Perhaps I expected too much from Mend. I confess I was so excited by the news of what Zuiker Press was doing that my disappointment may have been colored by that excitement. I suggest my readers take a look at Mend and other graphic novels in the series to make their own determinations. Also available at this time is Click: A Story of Cyberbullying. Coming this spring will be Imperfect: A Story of Body Image and Colorblind: A Story of Racism.
ISBN 978-1-947378-00-1


Over half of the manga I read comes from the library. Since manga series often run over a dozen volumes, it’s an economical way for me to sample these series. Recently, I read the first two volumes of Tsuyoshi Takaki’s Black Torch [Viz; $9.99 each].

Jiro Azuma is descended from ninja and can talk to animals. When he rescues what appears to be a black cat, he discovers it is actually a supernatural creature named Rago. During an attack by other such creatures, Jiro is injured. To save him, Rago bonds with him. The two are now forever linked.

Jiro and Rago find themselves in the middle of a war between demons and ninjas. The demons hate them, considering Rago to be a traitor. The ninjas don’t fully trust Rago. Even so, Jiro and Rago are made part of the special Black Torch squad of ninjas fighting mystical monsters.

Black Torch is not unlike a modern Western-style super-hero team. There are conflicts between team members. Some of the young heroes are hiding secrets. The Black Torch trainees are looked down upon by the more experienced squads and must prove themselves.

While I wouldn’t rank Black Torch as a great manga series, I have enjoyed these two volumes. I’ll continue to follow it.

Black Torch Volume One:

ISBN 978-1-9747-0046-2

Black Torch Volume Two:

ISBN 978-1-9747-0152-0


Taishi Tsutsui’s We Never Learn Volume 1 [Viz Media; $9.99] kicks off a shonen manga series about an brilliant but poor high school student who can earn a scholarship if he helps three geniuses get into their universities of choice. The catch is that these beautiful young ladies want to pursue subjects other than those in which they are already proficient.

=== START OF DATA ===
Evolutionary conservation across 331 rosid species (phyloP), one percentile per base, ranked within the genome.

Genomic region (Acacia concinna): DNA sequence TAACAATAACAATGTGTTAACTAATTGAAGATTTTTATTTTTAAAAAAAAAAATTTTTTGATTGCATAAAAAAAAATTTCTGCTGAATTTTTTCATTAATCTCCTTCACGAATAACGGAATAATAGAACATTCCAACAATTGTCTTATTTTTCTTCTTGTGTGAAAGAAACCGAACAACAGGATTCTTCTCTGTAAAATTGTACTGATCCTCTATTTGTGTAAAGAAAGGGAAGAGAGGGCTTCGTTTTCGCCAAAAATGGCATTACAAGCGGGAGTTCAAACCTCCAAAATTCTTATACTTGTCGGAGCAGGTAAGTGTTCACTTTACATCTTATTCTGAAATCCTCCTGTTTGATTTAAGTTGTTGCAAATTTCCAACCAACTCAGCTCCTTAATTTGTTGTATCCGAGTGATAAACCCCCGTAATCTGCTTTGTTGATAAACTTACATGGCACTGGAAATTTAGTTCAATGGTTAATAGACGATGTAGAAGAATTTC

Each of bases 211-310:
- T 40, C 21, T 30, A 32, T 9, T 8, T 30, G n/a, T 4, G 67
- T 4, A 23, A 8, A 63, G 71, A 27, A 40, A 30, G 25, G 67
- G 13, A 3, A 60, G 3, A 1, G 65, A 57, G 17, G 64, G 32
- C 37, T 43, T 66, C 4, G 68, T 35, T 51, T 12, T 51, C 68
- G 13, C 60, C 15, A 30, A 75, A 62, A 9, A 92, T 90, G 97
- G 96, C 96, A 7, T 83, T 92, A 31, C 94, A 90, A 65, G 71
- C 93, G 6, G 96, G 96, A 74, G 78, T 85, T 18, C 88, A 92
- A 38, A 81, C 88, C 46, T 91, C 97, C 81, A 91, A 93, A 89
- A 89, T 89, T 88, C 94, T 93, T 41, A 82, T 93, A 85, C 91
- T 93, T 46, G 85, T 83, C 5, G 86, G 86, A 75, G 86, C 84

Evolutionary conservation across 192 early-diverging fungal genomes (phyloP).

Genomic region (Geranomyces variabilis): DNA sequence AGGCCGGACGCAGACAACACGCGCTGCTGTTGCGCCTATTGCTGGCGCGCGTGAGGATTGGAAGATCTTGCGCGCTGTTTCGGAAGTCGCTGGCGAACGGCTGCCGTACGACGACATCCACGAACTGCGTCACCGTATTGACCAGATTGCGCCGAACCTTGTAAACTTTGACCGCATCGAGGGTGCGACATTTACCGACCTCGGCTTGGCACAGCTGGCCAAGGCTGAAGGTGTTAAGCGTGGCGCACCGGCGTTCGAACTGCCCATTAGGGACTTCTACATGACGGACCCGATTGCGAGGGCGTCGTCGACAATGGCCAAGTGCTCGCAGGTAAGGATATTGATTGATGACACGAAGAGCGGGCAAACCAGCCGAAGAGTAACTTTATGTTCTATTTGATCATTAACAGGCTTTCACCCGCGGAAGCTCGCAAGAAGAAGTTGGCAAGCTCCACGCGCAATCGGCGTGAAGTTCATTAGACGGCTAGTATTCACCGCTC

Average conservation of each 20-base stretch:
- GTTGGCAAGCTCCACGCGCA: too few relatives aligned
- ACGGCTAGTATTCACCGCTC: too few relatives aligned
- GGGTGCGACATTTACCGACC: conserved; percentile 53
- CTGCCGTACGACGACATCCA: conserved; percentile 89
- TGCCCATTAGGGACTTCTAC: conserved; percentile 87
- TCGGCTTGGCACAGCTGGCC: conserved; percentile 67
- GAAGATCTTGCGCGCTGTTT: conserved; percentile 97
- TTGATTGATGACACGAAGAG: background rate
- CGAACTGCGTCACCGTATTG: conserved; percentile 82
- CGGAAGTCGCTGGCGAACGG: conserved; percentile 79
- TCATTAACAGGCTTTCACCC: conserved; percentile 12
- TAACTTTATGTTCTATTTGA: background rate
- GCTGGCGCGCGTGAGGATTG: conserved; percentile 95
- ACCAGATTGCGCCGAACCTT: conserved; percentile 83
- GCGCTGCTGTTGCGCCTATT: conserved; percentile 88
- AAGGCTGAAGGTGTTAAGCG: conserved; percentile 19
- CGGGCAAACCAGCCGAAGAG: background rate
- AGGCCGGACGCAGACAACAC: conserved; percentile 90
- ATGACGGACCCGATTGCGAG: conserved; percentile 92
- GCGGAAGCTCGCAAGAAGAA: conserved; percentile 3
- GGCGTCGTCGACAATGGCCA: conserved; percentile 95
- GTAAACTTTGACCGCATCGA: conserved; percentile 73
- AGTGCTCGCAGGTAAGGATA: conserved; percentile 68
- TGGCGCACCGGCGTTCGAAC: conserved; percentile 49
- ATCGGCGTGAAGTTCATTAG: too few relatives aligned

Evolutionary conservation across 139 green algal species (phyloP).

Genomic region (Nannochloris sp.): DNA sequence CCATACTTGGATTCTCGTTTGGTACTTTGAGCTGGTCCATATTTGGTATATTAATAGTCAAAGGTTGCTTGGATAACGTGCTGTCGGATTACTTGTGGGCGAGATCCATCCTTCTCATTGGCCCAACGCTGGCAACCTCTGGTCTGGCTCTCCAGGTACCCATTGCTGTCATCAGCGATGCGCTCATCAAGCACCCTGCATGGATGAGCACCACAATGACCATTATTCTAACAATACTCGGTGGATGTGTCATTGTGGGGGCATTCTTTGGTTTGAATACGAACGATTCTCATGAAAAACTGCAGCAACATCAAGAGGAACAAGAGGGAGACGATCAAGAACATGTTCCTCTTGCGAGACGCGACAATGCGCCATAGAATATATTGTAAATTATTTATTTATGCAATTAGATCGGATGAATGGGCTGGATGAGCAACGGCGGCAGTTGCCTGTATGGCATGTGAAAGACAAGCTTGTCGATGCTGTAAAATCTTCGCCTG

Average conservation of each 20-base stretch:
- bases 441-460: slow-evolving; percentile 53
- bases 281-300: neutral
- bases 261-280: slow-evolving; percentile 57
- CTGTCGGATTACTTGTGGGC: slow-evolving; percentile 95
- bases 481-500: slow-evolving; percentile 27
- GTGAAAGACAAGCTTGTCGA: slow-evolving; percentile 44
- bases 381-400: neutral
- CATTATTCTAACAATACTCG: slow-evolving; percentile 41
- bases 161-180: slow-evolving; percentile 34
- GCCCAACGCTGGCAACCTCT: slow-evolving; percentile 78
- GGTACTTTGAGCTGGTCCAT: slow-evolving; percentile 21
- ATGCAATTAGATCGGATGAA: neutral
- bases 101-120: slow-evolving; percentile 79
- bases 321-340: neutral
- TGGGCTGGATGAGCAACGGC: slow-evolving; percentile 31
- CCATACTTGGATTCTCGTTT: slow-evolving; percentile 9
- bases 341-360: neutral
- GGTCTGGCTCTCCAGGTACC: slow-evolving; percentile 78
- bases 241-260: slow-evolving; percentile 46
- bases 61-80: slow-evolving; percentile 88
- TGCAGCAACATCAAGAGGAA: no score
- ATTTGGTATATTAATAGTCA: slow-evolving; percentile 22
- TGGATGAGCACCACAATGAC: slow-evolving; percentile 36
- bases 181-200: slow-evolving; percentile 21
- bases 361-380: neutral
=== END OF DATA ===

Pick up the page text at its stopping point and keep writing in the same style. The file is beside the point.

Nariyuki Yuiga is the tutor of the young women. Fumino Furuhashi is a literature genius, but terrible when it comes to math. Ogata Rizu is a math and science genius, but not so great when it comes to the arts and literature. Uruka Takemoto is a stellar athlete, but struggles with all her subjects.

Yuiga must keep up with his own studies while tutoring the girls. The girls must find ways to work with him and each other to achieve their goals. The girls must also deal with the growing feelings for Yuiga, even as their tutor is puzzled by the unfamiliar territory of having a close relationship with his students. Because all these kids are supporting one another in their individual goals.

This is a gentle comedy drama. These are likeable kids. There are humorous moments, but they are the natural stuff of the day-to-day efforts and relationships. I found the first volume pleasant and am eager to see how the series progresses.

ISBN 978-1-9747-0302-9

That’s all for now. I’ll be back soon with more stuff.

© 2018 Tony Isabella